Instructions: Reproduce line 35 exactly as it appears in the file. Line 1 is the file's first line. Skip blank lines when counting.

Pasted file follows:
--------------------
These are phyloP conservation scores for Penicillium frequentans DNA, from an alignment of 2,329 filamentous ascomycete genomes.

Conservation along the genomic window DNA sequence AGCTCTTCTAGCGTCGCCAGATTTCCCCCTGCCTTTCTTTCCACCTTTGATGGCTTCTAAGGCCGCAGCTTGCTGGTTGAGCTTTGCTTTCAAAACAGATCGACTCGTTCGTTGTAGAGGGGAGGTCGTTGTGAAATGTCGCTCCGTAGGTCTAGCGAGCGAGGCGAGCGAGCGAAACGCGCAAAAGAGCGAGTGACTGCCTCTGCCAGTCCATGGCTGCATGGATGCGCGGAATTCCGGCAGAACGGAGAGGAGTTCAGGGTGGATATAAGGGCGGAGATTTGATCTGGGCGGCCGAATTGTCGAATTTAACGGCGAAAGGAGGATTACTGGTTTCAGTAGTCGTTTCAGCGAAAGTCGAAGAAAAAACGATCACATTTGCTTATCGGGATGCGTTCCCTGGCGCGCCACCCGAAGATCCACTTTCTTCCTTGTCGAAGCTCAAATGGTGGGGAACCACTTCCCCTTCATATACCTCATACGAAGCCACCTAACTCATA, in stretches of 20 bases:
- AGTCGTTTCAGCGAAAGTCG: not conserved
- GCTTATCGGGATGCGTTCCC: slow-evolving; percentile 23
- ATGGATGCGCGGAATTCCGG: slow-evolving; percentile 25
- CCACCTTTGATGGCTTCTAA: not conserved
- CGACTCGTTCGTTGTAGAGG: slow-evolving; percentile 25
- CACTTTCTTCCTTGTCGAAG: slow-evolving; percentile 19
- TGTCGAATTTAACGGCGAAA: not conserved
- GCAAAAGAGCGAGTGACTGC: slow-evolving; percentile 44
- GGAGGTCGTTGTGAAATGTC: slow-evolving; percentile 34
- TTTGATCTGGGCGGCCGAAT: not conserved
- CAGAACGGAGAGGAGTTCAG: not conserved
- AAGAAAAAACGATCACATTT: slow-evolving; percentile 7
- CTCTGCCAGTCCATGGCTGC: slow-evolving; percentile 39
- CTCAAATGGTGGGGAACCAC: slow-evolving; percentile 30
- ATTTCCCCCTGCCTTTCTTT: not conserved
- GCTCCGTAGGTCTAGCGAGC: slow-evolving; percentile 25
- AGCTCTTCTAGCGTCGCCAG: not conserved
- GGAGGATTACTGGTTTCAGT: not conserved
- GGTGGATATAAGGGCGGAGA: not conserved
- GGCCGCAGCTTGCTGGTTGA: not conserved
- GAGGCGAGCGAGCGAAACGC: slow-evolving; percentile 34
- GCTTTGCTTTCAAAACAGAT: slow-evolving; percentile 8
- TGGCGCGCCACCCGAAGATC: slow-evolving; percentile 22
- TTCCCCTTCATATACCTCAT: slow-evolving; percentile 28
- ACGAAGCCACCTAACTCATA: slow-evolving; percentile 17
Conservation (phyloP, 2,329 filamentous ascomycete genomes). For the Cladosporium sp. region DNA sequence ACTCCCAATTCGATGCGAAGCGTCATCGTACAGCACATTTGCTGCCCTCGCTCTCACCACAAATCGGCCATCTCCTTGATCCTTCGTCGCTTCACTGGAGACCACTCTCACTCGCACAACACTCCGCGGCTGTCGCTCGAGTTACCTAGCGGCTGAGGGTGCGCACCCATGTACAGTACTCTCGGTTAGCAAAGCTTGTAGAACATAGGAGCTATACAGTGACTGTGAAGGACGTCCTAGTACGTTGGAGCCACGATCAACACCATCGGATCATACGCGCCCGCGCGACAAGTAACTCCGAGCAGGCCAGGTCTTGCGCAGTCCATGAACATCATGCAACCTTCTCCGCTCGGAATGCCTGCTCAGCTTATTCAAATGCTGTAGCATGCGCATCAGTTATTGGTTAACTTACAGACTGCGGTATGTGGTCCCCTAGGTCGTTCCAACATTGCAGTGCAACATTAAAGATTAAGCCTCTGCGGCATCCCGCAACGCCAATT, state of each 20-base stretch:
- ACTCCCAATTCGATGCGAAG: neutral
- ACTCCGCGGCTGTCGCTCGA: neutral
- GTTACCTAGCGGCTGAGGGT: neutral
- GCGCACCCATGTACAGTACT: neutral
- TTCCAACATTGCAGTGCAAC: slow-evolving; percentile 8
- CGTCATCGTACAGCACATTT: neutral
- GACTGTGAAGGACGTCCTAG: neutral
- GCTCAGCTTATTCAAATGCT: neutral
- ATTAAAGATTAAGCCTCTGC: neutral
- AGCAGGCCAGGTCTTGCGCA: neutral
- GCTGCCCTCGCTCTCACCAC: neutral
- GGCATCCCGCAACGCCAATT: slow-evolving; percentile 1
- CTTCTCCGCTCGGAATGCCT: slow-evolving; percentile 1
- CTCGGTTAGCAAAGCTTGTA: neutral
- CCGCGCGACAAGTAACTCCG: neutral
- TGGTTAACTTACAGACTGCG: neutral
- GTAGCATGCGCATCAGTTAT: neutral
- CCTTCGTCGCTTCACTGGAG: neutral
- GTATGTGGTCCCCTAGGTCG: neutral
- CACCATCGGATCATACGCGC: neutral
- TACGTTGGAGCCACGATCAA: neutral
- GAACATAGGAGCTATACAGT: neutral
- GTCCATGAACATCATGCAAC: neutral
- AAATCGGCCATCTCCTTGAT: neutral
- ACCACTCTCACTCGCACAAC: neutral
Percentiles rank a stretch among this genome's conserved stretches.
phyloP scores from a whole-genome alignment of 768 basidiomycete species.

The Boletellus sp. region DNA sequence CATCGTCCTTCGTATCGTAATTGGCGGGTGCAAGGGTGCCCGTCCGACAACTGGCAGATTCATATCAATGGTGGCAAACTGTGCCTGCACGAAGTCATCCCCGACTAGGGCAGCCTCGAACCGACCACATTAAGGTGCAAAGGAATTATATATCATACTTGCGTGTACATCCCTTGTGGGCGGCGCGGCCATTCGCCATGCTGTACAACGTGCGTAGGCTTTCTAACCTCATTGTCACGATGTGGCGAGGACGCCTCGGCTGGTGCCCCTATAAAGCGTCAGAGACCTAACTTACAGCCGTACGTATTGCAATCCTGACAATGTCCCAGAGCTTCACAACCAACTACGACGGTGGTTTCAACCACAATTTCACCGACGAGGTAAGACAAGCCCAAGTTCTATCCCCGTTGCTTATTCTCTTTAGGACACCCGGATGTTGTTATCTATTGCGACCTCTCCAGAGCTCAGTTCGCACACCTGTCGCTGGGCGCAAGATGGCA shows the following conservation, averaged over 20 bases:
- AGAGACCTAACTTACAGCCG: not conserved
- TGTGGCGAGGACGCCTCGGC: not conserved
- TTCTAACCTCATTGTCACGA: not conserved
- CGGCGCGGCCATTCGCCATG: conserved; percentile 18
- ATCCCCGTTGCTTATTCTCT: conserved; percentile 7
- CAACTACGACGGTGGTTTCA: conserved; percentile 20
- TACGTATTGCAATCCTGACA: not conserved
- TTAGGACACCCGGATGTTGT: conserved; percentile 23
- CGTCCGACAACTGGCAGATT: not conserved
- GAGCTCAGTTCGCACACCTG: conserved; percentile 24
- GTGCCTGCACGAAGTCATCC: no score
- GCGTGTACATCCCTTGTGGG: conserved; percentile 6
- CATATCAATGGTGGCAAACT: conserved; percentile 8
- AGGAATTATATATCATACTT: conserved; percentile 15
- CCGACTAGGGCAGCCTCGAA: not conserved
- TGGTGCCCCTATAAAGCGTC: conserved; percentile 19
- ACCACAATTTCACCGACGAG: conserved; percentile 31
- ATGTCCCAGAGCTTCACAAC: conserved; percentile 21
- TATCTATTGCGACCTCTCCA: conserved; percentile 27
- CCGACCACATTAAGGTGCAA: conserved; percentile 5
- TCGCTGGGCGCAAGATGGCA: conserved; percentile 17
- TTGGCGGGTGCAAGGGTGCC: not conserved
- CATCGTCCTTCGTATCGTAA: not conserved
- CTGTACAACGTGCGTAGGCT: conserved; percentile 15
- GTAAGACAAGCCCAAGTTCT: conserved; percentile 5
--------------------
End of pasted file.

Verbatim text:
- GACTGTGAAGGACGTCCTAG: neutral